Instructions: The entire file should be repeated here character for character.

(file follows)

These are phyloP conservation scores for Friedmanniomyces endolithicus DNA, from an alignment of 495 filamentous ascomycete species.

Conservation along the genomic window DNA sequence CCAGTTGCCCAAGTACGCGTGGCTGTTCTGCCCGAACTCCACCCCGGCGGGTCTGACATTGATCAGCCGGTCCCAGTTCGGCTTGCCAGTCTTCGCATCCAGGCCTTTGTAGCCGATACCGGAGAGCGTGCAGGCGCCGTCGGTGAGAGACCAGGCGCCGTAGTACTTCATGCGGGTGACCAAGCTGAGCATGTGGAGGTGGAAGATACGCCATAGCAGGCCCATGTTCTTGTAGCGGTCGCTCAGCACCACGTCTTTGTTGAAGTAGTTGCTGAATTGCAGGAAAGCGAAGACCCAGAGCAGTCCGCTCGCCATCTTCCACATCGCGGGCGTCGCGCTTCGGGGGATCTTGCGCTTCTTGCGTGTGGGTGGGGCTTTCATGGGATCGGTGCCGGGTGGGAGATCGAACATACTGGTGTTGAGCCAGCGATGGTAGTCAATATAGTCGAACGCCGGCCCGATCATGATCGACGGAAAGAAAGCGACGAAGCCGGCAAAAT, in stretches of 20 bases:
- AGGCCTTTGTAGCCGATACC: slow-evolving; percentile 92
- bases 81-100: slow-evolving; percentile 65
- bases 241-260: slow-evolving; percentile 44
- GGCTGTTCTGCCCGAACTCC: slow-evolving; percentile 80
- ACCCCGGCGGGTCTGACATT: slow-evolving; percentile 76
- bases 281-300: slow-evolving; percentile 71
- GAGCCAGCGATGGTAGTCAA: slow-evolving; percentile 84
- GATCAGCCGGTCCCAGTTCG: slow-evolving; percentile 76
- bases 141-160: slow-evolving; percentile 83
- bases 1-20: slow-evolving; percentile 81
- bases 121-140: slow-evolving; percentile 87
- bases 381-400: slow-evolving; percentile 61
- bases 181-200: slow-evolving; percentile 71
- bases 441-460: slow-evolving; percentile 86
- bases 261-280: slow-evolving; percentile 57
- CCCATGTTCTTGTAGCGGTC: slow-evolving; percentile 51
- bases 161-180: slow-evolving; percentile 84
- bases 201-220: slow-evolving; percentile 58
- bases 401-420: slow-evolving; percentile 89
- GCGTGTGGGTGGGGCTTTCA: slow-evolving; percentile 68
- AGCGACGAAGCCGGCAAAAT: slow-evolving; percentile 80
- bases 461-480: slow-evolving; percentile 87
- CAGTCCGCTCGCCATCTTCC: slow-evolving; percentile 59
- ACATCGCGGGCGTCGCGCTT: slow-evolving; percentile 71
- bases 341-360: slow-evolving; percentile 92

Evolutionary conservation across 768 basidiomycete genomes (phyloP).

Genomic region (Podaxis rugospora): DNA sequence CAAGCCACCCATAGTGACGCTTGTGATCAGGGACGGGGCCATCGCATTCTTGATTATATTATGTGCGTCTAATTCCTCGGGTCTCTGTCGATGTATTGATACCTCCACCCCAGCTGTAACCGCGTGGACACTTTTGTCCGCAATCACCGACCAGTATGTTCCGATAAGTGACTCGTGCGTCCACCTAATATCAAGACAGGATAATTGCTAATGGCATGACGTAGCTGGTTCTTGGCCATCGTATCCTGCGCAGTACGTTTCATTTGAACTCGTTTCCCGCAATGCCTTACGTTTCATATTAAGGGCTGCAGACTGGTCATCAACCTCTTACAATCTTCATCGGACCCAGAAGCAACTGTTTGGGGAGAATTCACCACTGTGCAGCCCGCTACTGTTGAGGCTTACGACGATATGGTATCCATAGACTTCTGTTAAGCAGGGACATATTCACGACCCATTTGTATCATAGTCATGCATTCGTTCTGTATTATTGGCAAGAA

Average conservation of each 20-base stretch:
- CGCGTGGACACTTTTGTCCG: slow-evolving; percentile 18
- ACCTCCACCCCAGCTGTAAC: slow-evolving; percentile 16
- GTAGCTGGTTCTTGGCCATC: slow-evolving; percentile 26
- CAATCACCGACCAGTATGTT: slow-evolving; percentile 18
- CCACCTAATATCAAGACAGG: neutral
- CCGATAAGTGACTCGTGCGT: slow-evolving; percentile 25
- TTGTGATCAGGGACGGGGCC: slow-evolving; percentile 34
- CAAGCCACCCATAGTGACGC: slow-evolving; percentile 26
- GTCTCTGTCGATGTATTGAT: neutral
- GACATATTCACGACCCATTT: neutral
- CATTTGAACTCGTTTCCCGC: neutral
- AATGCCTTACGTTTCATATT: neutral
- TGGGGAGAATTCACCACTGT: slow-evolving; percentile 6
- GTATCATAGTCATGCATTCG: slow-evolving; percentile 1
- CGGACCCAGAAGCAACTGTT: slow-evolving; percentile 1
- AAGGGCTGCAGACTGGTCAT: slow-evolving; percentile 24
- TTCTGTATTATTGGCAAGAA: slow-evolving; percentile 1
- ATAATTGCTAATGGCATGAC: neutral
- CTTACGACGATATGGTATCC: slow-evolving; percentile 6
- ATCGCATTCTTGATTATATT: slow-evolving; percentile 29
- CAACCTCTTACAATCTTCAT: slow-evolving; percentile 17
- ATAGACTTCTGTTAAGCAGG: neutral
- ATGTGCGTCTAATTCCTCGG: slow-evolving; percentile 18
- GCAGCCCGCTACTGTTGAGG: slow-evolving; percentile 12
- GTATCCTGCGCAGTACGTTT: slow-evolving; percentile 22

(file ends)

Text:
These are phyloP conservation scores for Friedmanniomyces endolithicus DNA, from an alignment of 495 filamentous ascomycete species.

Conservation along the genomic window DNA sequence CCAGTTGCCCAAGTACGCGTGGCTGTTCTGCCCGAACTCCACCCCGGCGGGTCTGACATTGATCAGCCGGTCCCAGTTCGGCTTGCCAGTCTTCGCATCCAGGCCTTTGTAGCCGATACCGGAGAGCGTGCAGGCGCCGTCGGTGAGAGACCAGGCGCCGTAGTACTTCATGCGGGTGACCAAGCTGAGCATGTGGAGGTGGAAGATACGCCATAGCAGGCCCATGTTCTTGTAGCGGTCGCTCAGCACCACGTCTTTGTTGAAGTAGTTGCTGAATTGCAGGAAAGCGAAGACCCAGAGCAGTCCGCTCGCCATCTTCCACATCGCGGGCGTCGCGCTTCGGGGGATCTTGCGCTTCTTGCGTGTGGGTGGGGCTTTCATGGGATCGGTGCCGGGTGGGAGATCGAACATACTGGTGTTGAGCCAGCGATGGTAGTCAATATAGTCGAACGCCGGCCCGATCATGATCGACGGAAAGAAAGCGACGAAGCCGGCAAAAT, in stretches of 20 bases:
- AGGCCTTTGTAGCCGATACC: slow-evolving; percentile 92
- bases 81-100: slow-evolving; percentile 65
- bases 241-260: slow-evolving; percentile 44
- GGCTGTTCTGCCCGAACTCC: slow-evolving; percentile 80
- ACCCCGGCGGGTCTGACATT: slow-evolving; percentile 76
- bases 281-300: slow-evolving; percentile 71
- GAGCCAGCGATGGTAGTCAA: slow-evolving; percentile 84
- GATCAGCCGGTCCCAGTTCG: slow-evolving; percentile 76
- bases 141-160: slow-evolving; percentile 83
- bases 1-20: slow-evolving; percentile 81
- bases 121-140: slow-evolving; percentile 87
- bases 381-400: slow-evolving; percentile 61
- bases 181-200: slow-evolving; percentile 71
- bases 441-460: slow-evolving; percentile 86
- bases 261-280: slow-evolving; percentile 57
- CCCATGTTCTTGTAGCGGTC: slow-evolving; percentile 51
- bases 161-180: slow-evolving; percentile 84
- bases 201-220: slow-evolving; percentile 58
- bases 401-420: slow-evolving; percentile 89
- GCGTGTGGGTGGGGCTTTCA: slow-evolving; percentile 68
- AGCGACGAAGCCGGCAAAAT: slow-evolving; percentile 80
- bases 461-480: slow-evolving; percentile 87
- CAGTCCGCTCGCCATCTTCC: slow-evolving; percentile 59
- ACATCGCGGGCGTCGCGCTT: slow-evolving; percentile 71
- bases 341-360: slow-evolving; percentile 92

Evolutionary conservation across 768 basidiomycete genomes (phyloP).

Genomic region (Podaxis rugospora): DNA sequence CAAGCCACCCATAGTGACGCTTGTGATCAGGGACGGGGCCATCGCATTCTTGATTATATTATGTGCGTCTAATTCCTCGGGTCTCTGTCGATGTATTGATACCTCCACCCCAGCTGTAACCGCGTGGACACTTTTGTCCGCAATCACCGACCAGTATGTTCCGATAAGTGACTCGTGCGTCCACCTAATATCAAGACAGGATAATTGCTAATGGCATGACGTAGCTGGTTCTTGGCCATCGTATCCTGCGCAGTACGTTTCATTTGAACTCGTTTCCCGCAATGCCTTACGTTTCATATTAAGGGCTGCAGACTGGTCATCAACCTCTTACAATCTTCATCGGACCCAGAAGCAACTGTTTGGGGAGAATTCACCACTGTGCAGCCCGCTACTGTTGAGGCTTACGACGATATGGTATCCATAGACTTCTGTTAAGCAGGGACATATTCACGACCCATTTGTATCATAGTCATGCATTCGTTCTGTATTATTGGCAAGAA

Average conservation of each 20-base stretch:
- CGCGTGGACACTTTTGTCCG: slow-evolving; percentile 18
- ACCTCCACCCCAGCTGTAAC: slow-evolving; percentile 16
- GTAGCTGGTTCTTGGCCATC: slow-evolving; percentile 26
- CAATCACCGACCAGTATGTT: slow-evolving; percentile 18
- CCACCTAATATCAAGACAGG: neutral
- CCGATAAGTGACTCGTGCGT: slow-evolving; percentile 25
- TTGTGATCAGGGACGGGGCC: slow-evolving; percentile 34
- CAAGCCACCCATAGTGACGC: slow-evolving; percentile 26
- GTCTCTGTCGATGTATTGAT: neutral
- GACATATTCACGACCCATTT: neutral
- CATTTGAACTCGTTTCCCGC: neutral
- AATGCCTTACGTTTCATATT: neutral
- TGGGGAGAATTCACCACTGT: slow-evolving; percentile 6
- GTATCATAGTCATGCATTCG: slow-evolving; percentile 1
- CGGACCCAGAAGCAACTGTT: slow-evolving; percentile 1
- AAGGGCTGCAGACTGGTCAT: slow-evolving; percentile 24
- TTCTGTATTATTGGCAAGAA: slow-evolving; percentile 1
- ATAATTGCTAATGGCATGAC: neutral
- CTTACGACGATATGGTATCC: slow-evolving; percentile 6
- ATCGCATTCTTGATTATATT: slow-evolving; percentile 29
- CAACCTCTTACAATCTTCAT: slow-evolving; percentile 17
- ATAGACTTCTGTTAAGCAGG: neutral
- ATGTGCGTCTAATTCCTCGG: slow-evolving; percentile 18
- GCAGCCCGCTACTGTTGAGG: slow-evolving; percentile 12
- GTATCCTGCGCAGTACGTTT: slow-evolving; percentile 22